After swiss I found out that I would have to play against Tej in Top16, and after thinking about his side deck the night before, I realized that I was going to decline his offer to take out Djinn and Emptiness. The reason was simple: his side deck for the mirror match was much better than mine. His game plan for the tournament was to bank on people siding them out so that he could put in things like Retort and Mirror Force for blowouts. My decision would make it awkward for him to properly side against me because he couldn’t legitimately take out his Djinn outs. The Nekroz engine is so tight that you can’t really take out combo pieces either, so I knew he wouldn’t be able to fit in everything he wanted for games two and three. If he did, it meant he would be risking getting Djinn locked out of the tournament. I did the same thing against Nick Ma in Top8, and I won game three because of a Djinn locked Gungnir after I Mind Crushed him to reveal an in-hand Bull Blader. Since I knew he played Mirror Force, I just kept her in defense position and attacked with other monsters until he lost.
The finals turned out to be a Nekroz mirror match (surprise, surprise), and it would be best 3 out of 5. Looking back on it, I could have won the tournament if I had won one of the two games where I was forced to go first. I actually had the cards to do it, but I also had tunnel vision. In game three, it gets to a point where I have Valkyrus and Unicore on the field and an Artifact Lancea in my hand. I also have Gungnir and Trishula in my hand. My lifepoints were at 1400, so I couldn’t clear my board anymore. If I did, it would make any Senju or Manju lethal because of Gungnir. The hard decision that needed to be made here was to tribute off just my on field Unicore to draw a card, and leave the Valk in attack position. The reason I needed to tribute my on field Unicore was in case he summoned his own Valk and attacked over it. That would put me at 800, which would make Gagaga Cowboy lethal. I understood that part. I also understood that having Lancea in my hand meant that he couldn’t Trishula me, and having Gungnir in my hand meant that he couldn’t crash his own Valk into mine and kill me with a second monster. My problem was that I was so sure that he would try to crash Valks that I banked on it to win me the game. I remembered that he didn’t play Number 101: Silent Honor ARK, and I told myself that he would have no way to clear my Valk after I used Lancea. I completely forgot about Castel. This is why the Trishula was important. It even goes a step further than that.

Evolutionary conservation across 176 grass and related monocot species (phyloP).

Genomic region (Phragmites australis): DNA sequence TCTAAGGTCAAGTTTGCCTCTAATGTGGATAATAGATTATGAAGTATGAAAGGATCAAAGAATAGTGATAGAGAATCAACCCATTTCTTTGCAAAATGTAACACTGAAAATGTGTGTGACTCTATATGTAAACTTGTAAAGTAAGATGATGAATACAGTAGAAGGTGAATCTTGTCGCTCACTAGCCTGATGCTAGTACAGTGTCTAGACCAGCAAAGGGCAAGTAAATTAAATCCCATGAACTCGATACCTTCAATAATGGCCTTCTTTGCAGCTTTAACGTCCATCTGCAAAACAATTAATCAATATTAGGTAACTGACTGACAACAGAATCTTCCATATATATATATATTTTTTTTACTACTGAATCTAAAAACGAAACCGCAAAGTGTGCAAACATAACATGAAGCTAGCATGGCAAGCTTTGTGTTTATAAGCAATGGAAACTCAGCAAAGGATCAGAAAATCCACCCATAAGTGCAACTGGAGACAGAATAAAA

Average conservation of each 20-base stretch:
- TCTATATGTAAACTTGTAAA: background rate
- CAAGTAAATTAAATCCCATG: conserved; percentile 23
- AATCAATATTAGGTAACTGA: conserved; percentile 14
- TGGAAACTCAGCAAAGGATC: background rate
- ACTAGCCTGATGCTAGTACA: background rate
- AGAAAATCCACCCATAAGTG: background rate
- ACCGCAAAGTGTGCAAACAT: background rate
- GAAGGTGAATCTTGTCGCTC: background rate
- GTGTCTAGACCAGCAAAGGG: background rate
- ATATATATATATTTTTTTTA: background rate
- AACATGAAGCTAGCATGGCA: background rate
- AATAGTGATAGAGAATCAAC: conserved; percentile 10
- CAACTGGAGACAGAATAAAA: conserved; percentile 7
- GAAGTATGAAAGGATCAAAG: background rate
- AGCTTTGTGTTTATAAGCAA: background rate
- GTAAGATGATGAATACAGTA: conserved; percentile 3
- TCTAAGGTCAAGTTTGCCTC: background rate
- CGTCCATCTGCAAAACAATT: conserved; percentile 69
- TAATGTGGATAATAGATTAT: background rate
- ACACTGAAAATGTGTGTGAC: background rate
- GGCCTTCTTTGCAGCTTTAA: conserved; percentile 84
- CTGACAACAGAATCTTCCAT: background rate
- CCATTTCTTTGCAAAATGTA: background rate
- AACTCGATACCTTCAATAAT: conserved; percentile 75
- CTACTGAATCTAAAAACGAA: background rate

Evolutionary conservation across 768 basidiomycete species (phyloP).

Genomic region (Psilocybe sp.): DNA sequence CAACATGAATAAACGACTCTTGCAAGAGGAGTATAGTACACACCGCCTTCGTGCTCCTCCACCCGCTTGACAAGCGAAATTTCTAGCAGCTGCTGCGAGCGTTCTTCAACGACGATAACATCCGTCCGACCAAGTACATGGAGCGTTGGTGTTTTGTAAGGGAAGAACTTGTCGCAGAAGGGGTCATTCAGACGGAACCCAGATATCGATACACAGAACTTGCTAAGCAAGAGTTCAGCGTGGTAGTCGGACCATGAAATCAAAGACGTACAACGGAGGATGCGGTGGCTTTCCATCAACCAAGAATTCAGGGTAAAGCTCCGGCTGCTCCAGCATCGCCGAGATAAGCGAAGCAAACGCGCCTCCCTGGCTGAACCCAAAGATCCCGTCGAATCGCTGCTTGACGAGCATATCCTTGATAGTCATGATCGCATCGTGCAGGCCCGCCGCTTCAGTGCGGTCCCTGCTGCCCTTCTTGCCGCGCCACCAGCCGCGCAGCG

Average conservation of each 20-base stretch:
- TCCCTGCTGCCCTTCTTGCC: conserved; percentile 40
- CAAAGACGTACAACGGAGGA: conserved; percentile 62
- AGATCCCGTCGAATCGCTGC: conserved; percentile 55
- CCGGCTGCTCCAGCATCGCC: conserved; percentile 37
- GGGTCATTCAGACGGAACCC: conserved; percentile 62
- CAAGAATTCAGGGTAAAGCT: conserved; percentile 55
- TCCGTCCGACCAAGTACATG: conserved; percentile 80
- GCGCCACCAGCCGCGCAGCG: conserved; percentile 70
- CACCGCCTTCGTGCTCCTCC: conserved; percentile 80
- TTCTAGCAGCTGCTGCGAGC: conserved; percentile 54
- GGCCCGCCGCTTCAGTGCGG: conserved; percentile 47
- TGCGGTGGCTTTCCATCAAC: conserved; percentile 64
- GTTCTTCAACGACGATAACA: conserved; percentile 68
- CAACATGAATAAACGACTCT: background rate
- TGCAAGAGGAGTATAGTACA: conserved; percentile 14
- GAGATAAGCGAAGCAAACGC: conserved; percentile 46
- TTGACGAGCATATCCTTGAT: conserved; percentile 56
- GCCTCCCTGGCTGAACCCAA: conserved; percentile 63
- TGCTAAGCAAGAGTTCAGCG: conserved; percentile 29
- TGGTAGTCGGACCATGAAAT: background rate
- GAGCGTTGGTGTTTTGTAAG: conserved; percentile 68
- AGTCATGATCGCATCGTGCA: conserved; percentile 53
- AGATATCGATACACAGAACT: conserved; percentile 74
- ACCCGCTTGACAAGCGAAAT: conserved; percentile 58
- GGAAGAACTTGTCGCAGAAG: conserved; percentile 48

Having Trishula, Lancea, and Gungnir in hand was the holy trinity. If he would have been able to summon Valk and Gungnir, he could have attacked with Valk, forcing me to use Gungnir on the attack declaration, and then chain his own Gungnir’s effect to destroy my Valk. Trishula would have stopped that, too. Now, don’t get me wrong, it would have been incredibly difficult to summon Valk and Gungnir under Lancea, but not impossible. Without my Trishula, he didn’t need to do anything extra to win that game. He just needed to summon Castel and that was that.
In game five I went first, summoned Manju, searched Valkyrus, and activated Nekroz Mirror. He slightly flinched which told me he had Maxx “C” but he didn’t want to use it on that, which makes perfect sense since I was blatantly about to summon Valkyrus. After the Valkyrus hit the field, I searched Brionac with Shurit and searched Unicore with Brionac. I proceeded to activate Kaleidoscope and he chained Maxx “C” to that, which was the correct thing to do, but I also had a correct play to make. I had Lancea in my hand, so I should have immediately tributed my Manju and Unicore to draw two cards. This would leave me with Valk on the field and a five card hand that included Lancea. Instead, I completely overlooked the Lancea and decided to make Lavalval Chain to stack Maxx “C” onto the top of my deck, and then draw two by tributing both Valk and Lavalval. This wouldn’t have been so bad had he not drawn into Emptiness and Djinn soon after, but it was my fault for giving him leeway in the first place. In the end, I learned an incredible amount about the Nekroz deck from this tournament and I’d hoped that it would prepare me for Nationals, but that’s a story for a different day.
Until next time, duelists! Remember, Play Hard or Go Home!
-The Dark Magician